Friday, May 2, 2014

When you think you're a stinking pile of shit...

The power of positive thinking. I'm trying to cling to this notion even as I feel myself slipping further and further away from it. I know from experience that this kind of stuff does work. Being clear about my intentions, creating a vision board, believing that the seemingly impossible is possible.

But then life decides to throw some curve balls. Is this to test my faith? Or bring me back to "reality"? I'd like to think it's the former. As a writer, one must get used to copious amounts of rejection but after a while, rejection takes its toll. Self-esteem plummets, leaving plenty of room for self-doubt to creep in.

What if I'm shit? What if my writing is no good? What if nothing ever comes of this? Then I remind myself that I have a production coming up next year, which is a big f*cking deal, and that I had a short play produced last fall. It received mixed reviews, which felt like a sharp arrow through my heart, although the few words mentioned about it in a major paper were positive. However, people to this day tell me that short play was one of their favorites (it was performed with nine others as part of a festival), and that it brought them to unexpected places. What more could I ask for?

All I wanted a few years ago was a production. I have one in the hopper, and now I want multiple productions. It's a trap, really, a thirst that will never be quenched if I focus solely on end results without enjoying the journey. It's like nothing can happen "fast enough". I'm so anxious to legitimize myself as a writer but I must be careful not to intertwine my self-worth with my accomplishments or perceived lack thereof.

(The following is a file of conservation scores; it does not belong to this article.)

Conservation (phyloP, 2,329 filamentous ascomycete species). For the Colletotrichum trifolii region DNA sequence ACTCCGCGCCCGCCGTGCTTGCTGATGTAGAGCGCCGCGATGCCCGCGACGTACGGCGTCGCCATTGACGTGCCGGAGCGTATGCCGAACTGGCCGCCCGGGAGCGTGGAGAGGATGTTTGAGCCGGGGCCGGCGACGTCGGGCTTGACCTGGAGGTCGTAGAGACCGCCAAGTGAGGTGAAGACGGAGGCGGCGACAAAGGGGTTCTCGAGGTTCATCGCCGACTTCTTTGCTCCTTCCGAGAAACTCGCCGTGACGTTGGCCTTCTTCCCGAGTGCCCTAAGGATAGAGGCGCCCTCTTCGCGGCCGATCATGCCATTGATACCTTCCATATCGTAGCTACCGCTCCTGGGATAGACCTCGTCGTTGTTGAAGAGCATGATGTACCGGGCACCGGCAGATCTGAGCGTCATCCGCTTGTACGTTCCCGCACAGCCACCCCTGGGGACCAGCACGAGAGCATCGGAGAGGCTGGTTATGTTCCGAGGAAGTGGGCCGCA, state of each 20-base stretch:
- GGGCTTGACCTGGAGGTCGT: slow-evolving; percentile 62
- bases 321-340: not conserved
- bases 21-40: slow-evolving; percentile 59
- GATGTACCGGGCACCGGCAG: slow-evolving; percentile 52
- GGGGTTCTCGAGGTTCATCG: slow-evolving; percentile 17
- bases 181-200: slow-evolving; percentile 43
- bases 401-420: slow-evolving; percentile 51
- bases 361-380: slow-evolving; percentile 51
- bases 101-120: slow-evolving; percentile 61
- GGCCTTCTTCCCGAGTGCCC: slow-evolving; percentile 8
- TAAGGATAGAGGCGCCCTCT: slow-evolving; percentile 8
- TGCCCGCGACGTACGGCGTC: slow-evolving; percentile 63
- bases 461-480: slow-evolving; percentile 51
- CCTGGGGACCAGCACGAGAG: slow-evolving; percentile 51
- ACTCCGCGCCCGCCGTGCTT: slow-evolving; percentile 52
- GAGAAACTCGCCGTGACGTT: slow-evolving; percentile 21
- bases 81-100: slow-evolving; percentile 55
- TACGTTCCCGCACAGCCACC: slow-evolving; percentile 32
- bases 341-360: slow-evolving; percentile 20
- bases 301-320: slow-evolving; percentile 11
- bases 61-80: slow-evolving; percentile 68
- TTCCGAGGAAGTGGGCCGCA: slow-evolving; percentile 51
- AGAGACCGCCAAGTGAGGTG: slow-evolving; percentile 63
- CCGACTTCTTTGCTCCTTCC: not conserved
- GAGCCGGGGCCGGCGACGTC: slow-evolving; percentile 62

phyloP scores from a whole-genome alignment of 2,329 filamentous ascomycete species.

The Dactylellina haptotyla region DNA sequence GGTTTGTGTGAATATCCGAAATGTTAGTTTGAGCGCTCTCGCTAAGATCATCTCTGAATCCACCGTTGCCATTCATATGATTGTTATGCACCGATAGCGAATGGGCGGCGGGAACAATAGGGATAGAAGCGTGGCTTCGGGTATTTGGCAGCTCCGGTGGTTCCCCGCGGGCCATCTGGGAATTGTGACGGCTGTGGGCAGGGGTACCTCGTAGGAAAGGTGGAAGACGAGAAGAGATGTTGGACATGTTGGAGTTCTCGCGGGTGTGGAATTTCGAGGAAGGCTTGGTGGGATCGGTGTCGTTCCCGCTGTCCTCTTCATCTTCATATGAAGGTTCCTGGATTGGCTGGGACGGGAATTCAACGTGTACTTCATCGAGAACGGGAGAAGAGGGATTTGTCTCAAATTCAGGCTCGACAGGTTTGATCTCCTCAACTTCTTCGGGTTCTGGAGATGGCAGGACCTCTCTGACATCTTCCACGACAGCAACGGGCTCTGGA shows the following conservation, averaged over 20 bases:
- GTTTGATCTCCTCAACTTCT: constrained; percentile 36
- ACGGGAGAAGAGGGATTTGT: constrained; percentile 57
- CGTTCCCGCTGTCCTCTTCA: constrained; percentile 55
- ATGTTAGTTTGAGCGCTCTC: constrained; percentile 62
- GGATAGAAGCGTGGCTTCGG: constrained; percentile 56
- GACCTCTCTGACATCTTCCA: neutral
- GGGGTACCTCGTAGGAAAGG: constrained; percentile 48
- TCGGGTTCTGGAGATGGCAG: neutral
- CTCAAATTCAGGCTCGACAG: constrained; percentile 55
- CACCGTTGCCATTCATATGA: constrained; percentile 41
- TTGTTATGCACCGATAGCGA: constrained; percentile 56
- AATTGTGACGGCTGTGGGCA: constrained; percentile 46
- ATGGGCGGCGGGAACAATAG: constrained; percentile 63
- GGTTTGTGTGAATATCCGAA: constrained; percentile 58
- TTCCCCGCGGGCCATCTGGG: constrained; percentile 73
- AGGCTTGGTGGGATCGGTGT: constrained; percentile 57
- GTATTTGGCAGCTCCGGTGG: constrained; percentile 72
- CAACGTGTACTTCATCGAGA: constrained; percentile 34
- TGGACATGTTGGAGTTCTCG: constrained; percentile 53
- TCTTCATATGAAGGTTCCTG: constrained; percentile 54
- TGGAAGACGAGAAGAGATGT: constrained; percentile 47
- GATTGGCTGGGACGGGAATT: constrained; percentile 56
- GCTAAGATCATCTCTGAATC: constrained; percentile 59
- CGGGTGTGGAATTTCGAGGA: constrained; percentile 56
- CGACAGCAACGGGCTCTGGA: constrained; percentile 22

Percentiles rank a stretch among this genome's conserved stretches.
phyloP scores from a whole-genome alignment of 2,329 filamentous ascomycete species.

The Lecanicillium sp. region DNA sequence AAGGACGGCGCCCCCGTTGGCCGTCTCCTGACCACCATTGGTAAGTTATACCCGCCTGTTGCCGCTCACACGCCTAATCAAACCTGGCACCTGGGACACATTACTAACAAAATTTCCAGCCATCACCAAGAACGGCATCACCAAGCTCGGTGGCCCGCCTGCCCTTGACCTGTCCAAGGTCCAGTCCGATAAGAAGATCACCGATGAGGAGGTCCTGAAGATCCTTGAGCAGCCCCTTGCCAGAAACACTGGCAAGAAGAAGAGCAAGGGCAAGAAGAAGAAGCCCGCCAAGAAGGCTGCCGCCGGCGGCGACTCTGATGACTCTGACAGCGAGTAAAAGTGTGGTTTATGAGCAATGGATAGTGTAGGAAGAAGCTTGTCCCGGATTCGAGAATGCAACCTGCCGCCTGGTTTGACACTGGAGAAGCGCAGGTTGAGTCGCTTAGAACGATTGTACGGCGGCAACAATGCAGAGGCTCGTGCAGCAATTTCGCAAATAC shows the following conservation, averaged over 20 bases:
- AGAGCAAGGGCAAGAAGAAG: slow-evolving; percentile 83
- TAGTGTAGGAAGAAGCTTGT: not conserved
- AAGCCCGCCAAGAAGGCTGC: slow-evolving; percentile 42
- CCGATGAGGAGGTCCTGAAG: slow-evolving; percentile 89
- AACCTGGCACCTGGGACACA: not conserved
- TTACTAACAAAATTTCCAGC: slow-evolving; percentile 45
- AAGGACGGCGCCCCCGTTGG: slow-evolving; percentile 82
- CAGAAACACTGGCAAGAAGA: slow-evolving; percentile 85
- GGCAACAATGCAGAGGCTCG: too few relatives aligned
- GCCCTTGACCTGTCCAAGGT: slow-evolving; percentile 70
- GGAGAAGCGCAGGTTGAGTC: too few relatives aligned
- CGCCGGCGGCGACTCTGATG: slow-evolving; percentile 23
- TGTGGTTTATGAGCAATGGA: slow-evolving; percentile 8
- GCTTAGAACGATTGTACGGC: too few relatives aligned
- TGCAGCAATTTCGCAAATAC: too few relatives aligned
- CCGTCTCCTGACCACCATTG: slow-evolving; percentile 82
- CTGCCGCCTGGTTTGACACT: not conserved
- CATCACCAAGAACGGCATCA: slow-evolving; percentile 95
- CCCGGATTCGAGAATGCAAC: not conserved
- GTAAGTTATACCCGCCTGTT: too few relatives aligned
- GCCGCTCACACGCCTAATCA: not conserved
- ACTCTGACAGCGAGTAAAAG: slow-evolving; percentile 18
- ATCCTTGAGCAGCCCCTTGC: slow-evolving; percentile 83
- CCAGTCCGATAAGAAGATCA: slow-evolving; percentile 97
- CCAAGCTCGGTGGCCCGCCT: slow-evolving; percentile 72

I think I need to relax, breathe, have fun and not worry about "how" things will come about. I'm doing my part. I just need to trust the Universe a little more and stop being so impatient. I mean, really, how hard can that be?

1 comment:

  1. Of course it's not the same thing, but as a PhD student whose project has dragged on a little longer than it was supposed to, but who hopes to eventually make a career in academia, I can relate to the self-esteem issues and insecurity. I know I'm good enough, but it's a crapshoot out there jobwise, who's to guarantee my ducks will end up in a row? And, if I don't end up in academia, what will all these years have been for? Loving my research as I do, it is difficult to separate my private and professional identity/ies?

    But at the same time, this unquenchable thirst, this impatience, this wish for more and faster and comeonfinally! that you speak of, that to me is a sign of passion, of doing what you love, of never getting enough of it. And that must mean we're on the right track :)